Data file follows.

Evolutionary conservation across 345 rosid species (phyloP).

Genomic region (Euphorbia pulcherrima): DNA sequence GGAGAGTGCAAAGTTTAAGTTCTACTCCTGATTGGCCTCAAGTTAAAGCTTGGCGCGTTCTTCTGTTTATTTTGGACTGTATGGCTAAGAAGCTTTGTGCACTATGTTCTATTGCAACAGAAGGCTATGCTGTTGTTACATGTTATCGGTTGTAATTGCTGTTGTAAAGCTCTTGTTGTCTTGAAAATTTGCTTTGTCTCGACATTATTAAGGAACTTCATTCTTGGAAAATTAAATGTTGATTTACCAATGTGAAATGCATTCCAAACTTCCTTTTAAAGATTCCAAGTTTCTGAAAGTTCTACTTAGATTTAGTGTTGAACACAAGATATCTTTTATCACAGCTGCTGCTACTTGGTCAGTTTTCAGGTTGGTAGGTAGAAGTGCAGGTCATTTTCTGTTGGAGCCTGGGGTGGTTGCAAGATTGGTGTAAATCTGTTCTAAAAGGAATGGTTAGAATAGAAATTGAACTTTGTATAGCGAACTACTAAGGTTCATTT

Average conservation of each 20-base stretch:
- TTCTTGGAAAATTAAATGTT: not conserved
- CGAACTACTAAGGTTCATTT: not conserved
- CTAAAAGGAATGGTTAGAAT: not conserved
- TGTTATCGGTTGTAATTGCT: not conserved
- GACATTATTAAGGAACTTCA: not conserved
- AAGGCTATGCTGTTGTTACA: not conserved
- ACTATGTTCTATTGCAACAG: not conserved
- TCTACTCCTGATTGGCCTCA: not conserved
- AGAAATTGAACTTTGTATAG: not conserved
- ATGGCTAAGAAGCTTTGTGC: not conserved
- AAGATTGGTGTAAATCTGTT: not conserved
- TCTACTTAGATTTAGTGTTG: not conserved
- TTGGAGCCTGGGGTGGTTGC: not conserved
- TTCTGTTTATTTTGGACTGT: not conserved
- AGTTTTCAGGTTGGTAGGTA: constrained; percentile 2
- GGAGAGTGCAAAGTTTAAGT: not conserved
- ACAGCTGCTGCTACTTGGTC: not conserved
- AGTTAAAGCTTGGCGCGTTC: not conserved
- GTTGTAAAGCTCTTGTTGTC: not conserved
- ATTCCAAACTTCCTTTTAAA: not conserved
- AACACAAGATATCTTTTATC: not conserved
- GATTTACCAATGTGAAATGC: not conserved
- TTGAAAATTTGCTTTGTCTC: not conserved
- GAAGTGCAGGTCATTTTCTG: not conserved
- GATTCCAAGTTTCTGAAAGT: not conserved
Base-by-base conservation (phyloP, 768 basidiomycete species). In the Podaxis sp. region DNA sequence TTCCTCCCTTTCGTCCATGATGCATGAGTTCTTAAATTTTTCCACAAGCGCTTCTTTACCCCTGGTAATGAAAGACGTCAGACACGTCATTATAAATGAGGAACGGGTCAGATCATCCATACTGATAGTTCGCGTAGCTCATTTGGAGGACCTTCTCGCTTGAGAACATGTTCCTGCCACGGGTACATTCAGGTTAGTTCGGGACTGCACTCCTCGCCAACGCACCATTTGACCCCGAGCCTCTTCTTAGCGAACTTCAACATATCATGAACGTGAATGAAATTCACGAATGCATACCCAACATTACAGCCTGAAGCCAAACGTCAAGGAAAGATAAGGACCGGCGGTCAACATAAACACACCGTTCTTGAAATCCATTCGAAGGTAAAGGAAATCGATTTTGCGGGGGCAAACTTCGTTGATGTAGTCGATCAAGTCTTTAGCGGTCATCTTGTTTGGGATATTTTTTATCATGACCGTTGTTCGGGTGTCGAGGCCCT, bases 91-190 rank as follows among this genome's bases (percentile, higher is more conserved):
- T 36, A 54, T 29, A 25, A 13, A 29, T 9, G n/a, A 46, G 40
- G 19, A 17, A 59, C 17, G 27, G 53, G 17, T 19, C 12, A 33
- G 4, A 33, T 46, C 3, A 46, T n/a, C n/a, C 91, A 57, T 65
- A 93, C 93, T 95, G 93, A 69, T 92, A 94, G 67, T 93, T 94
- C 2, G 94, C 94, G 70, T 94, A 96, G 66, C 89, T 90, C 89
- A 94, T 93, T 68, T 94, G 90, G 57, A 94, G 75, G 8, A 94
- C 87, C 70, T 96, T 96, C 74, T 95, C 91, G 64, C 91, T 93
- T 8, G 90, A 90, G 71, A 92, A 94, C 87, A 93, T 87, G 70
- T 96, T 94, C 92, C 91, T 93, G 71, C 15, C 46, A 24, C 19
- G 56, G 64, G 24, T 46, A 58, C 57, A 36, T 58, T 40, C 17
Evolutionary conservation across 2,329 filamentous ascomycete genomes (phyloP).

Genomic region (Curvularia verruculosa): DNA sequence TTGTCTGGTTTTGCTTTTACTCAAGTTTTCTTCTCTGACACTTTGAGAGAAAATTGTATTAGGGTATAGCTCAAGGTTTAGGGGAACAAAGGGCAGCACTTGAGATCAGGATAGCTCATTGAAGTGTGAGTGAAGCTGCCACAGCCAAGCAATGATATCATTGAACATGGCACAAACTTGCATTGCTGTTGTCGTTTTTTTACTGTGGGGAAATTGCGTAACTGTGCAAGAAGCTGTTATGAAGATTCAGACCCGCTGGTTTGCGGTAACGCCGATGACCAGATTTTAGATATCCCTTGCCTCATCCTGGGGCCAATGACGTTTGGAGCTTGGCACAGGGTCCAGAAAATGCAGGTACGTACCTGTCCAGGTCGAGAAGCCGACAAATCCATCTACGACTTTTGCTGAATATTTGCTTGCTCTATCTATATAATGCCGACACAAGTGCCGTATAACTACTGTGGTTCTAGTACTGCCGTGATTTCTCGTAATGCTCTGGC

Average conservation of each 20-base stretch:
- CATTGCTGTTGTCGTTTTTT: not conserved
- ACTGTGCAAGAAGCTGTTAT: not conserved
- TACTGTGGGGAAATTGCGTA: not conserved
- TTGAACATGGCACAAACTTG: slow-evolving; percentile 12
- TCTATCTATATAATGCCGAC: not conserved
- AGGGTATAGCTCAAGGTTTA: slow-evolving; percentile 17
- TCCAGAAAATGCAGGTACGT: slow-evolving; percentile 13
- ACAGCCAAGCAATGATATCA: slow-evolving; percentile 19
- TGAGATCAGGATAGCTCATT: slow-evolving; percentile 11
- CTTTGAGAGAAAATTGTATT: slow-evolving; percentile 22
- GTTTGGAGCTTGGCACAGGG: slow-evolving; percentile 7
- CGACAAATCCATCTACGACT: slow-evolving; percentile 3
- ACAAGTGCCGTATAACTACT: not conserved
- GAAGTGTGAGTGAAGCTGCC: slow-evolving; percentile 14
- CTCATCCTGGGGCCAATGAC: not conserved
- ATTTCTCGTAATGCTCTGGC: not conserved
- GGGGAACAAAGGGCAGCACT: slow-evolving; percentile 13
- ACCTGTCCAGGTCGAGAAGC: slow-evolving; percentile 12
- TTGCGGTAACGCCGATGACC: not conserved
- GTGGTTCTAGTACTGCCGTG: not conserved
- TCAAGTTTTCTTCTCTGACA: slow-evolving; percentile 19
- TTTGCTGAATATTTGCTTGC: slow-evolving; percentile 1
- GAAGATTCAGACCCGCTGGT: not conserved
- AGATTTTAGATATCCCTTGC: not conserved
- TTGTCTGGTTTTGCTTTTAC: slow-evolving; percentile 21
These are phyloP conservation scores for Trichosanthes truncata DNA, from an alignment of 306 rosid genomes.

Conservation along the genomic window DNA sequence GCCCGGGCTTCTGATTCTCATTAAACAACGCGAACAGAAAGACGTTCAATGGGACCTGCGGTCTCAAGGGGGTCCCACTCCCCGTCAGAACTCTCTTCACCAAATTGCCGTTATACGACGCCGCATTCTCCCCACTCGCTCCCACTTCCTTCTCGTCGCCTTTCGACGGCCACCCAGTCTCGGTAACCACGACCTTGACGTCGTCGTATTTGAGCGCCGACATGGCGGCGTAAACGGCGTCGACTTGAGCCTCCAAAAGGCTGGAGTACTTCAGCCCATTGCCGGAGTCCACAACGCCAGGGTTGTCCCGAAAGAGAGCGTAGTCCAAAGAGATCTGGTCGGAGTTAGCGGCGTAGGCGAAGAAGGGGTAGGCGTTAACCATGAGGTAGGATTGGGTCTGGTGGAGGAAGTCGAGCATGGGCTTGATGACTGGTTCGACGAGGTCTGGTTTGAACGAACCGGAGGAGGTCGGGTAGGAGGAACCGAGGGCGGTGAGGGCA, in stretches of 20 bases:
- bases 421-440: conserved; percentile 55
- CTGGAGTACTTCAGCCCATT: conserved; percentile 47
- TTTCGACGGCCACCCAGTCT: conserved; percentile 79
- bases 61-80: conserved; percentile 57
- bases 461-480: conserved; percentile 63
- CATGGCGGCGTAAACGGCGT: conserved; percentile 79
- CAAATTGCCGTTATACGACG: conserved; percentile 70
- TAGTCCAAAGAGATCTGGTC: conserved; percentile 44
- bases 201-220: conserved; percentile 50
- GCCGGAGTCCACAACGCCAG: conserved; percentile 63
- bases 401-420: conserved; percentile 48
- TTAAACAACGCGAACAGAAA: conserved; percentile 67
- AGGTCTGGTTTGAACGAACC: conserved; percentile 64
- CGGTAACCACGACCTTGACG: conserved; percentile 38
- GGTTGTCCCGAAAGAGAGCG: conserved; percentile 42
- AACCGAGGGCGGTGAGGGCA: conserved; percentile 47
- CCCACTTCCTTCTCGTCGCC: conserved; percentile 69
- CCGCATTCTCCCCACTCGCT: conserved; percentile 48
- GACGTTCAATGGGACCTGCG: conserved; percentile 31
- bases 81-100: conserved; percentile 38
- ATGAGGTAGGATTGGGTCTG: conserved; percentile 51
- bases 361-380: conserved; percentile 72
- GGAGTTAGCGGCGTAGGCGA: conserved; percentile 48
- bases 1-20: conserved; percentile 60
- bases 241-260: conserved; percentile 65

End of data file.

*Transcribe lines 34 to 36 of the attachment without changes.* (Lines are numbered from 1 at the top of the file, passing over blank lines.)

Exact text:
- C 2, G 94, C 94, G 70, T 94, A 96, G 66, C 89, T 90, C 89
- A 94, T 93, T 68, T 94, G 90, G 57, A 94, G 75, G 8, A 94
- C 87, C 70, T 96, T 96, C 74, T 95, C 91, G 64, C 91, T 93